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Via America’s Lawyer: Mike Papantonio and Brigida Santos discuss the Dark Web and the criminal underworld of the cyber black market.

Transcript:

Mike Papantonio: OxyMonster, the notorious dark web drug trafficker was just arrested and brought before a judge to face charges. His underground website flooded Europe and the U.S. with various types of hard narcotics but, while he’ll be going to prison soon, the same can’t be said of the other dark web vendors who are still making a killing, selling drugs, kidnapped women, and even selling assassinations, if you can imagine that, on the dark web. Joining me to talk about this is RT correspondent, Brigida Santos.

Brigida, let’s start with the OxyMonster case. Who is he and what was he arrested for? What were the details of what they actually pulled him in for?

Brigida Santos: Gal Vallerius was arrested and he pleaded guilty to money laundering and also possession with the intent to sell narcotics and also to sell controlled substances including oxycodone and Ritalin. He was doing this on a dark web site, a market called Dream Market, where people can buy and sell illegal items in exchange for cryptocurrencies like Bitcoin. Now he also admitted to working as an administrator and as a senior moderator for this website as well, and he was caught after the authorities linked his digital cryptocurrency wallet to a tip jar that he had left on his Dream Market vendor’s site, so that’s how he got caught.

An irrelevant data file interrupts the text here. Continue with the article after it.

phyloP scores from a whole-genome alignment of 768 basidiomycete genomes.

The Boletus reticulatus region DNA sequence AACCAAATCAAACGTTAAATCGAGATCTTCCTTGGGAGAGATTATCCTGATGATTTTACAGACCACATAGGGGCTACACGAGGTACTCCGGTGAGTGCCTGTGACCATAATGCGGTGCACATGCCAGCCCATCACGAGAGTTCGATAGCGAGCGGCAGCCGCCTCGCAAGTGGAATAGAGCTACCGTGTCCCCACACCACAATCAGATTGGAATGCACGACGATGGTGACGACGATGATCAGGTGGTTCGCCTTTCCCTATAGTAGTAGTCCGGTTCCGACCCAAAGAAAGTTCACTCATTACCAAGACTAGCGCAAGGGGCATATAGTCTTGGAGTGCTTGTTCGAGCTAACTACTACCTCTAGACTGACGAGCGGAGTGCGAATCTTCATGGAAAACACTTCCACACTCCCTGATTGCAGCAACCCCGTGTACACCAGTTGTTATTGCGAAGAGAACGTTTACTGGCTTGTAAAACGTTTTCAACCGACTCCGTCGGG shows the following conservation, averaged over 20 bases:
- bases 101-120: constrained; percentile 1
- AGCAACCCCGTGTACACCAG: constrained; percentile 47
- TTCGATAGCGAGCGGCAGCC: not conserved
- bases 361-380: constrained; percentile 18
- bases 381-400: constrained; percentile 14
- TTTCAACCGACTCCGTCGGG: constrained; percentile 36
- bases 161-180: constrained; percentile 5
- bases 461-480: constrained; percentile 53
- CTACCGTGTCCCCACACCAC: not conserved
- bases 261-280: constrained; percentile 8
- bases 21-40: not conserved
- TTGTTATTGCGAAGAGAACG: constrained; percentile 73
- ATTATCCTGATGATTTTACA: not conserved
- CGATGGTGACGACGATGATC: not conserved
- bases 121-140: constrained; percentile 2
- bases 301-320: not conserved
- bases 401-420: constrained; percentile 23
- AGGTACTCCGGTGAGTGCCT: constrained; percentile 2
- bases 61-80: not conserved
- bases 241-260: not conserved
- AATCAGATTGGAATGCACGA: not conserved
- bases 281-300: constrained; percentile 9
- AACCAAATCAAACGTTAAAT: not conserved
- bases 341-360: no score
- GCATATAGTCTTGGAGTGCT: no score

Mike Papantonio: Brigida, you mentioned the crypto currencies. Does the cyber black market depend on these cryptocurrencies in order to exist and, first of all, you know, if you’ve mentioned the dark web, people think it’s some kind of imagination. It’s a figment of our imagination, it’s not really there, but doesn’t the dark web kind of rely on the cryptocurrency?

Brigida Santos: Sure, in cases it does. If you’re going to be buying and selling things, in order to maintain some sort of anonymity between vendors and also those buyers, but also you can do legal activities on the dark web as well, join social networks, other things like that but, yes, these cryptocurrencies are necessary for this type of commerce and current studies show that about 25% of Bitcoin users and half of Bitcoin transactions are tied to illegal activity. However, I believe those numbers are a little bit inflated because they’re counting the number of users as if they were wallets, but many users own more than one wallet, and since 2015 more and more people have adopted the use of Bitcoin and the infrastructure around Bitcoin has built up, so the number of illegal transactions have actually gone down in that case.